Contact the Superior Court Clerk's Office Customer Service Unit at 609-421-6100 if you have any questions.

Appealing a contested divorce case

Either party can appeal a decision in a contested divorce case. You cannot file an appeal if your case was uncontested.

When to file

The appeal must be filed in the Appellate Division of Superior Court within 45 days of the court’s decision.

Do I need a lawyer to file an appeal?

You do not have to have a lawyer to appeal your case. Be aware, however, that the appeals process can be confusing. It is a good idea to get a lawyer if you can.

Things to think about before representing yourself in court

Steps to file an appeal

  1. File a Notice of Appeal.
  2. Request a transcript of your case from the Appellate Division. You must have the official transcript in order for your appeal to be considered.
  3. Complete a Case Information Statement.

Use the How to File an Appeal self-help kit.

Filing Fees

  1. $250 must be submitted with the Notice of Appeal. This is the cost of the appeal.
  2. $300 must be submitted with to the clerk of the Appellate Division within 30 days of filing the Notice of Appeal. This will be refunded if you win your appeal. If you lose your appeal, the money can be used to pay settlement or court costs.

Do you qualify for a fee waiver?

If you received a fee waiver in your divorce case, you can attach a copy of the order and a signed letter that says your finances have not changed since the case was filed.

If you did not receive a fee waiver in your divorce case, you can submit a

If you did not receive a fee waiver in your divorce case, you can submit a request for a fee waiver with your appeal.

Mail or deliver your appeals documents to:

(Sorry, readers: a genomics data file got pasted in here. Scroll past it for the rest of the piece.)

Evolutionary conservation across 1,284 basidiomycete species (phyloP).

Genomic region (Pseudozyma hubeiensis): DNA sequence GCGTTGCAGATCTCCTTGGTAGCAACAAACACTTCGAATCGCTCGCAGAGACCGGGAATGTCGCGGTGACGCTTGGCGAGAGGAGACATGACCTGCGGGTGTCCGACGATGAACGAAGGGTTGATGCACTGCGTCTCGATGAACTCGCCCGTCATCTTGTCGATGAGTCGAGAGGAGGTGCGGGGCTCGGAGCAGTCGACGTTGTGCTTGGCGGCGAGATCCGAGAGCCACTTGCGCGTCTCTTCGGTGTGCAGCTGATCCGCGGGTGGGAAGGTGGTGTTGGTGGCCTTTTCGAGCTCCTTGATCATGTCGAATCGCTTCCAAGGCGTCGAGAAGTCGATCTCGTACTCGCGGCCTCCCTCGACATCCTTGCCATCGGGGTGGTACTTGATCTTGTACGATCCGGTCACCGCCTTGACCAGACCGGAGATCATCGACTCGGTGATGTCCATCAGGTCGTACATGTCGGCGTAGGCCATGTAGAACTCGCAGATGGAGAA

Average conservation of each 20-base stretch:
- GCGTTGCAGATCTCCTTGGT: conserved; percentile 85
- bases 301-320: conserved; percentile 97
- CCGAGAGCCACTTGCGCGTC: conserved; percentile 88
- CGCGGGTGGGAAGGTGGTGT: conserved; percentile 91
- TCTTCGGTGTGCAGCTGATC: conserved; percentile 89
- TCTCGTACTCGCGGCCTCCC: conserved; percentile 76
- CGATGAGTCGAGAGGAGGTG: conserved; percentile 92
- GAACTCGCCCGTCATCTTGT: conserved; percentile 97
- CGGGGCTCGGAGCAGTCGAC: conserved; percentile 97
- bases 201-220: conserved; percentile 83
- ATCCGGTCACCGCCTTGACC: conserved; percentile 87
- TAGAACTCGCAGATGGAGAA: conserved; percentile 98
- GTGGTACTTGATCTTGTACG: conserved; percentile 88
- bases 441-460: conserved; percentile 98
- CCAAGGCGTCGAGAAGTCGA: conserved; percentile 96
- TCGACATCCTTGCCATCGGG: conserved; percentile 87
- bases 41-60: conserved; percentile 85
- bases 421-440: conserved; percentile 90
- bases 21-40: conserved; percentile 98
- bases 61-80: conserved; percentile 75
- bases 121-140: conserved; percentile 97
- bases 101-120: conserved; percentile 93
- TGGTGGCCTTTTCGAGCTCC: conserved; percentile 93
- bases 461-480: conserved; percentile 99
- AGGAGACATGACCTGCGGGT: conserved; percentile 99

Appellate Division of Superior Court
Richard J. Hughes Justice Complex
P.O. Box 006
Trenton NJ 08625

Send copies of your appeals document to:

  1. All parties in the case who appeared in court
  2. The local Superior Court office that handled your divorce case
  3. The judge who decided your small claims case

Keep a copy of each document for yourself.

Preparing your appeal

You will need to prepare a brief, which is a document that explains why your appeal should be granted.

Questions about your appeal?

Call the Appellate Division Clerk’s Office at 609-815-2950.

Glossary of Terms

Affidavit:   An affidavit is a notarized written statement made to the court when you file papers with the court swearing that the information contained in the filed papers is true.

Alimony:Alimony, or spousal support, is money paid by one spouse to another after a divorce to help with living expenses outside of child support.

Answer:  An answer is a document filed by a defendant in response to a complaint filed by a plaintiff.

Appeal:  An appeal is a written request asking a higher court to look at the decision of the judge and change that judge’s decision.

Arrears:  The word arrears means unpaid or overdue child support, alimony or spousal support payments.

Caption:  The caption is how the parties’ names were written in the original papers filed for your divorce. If you were the plaintiff or defendant you are still the plaintiff or defendant for all subsequent filings.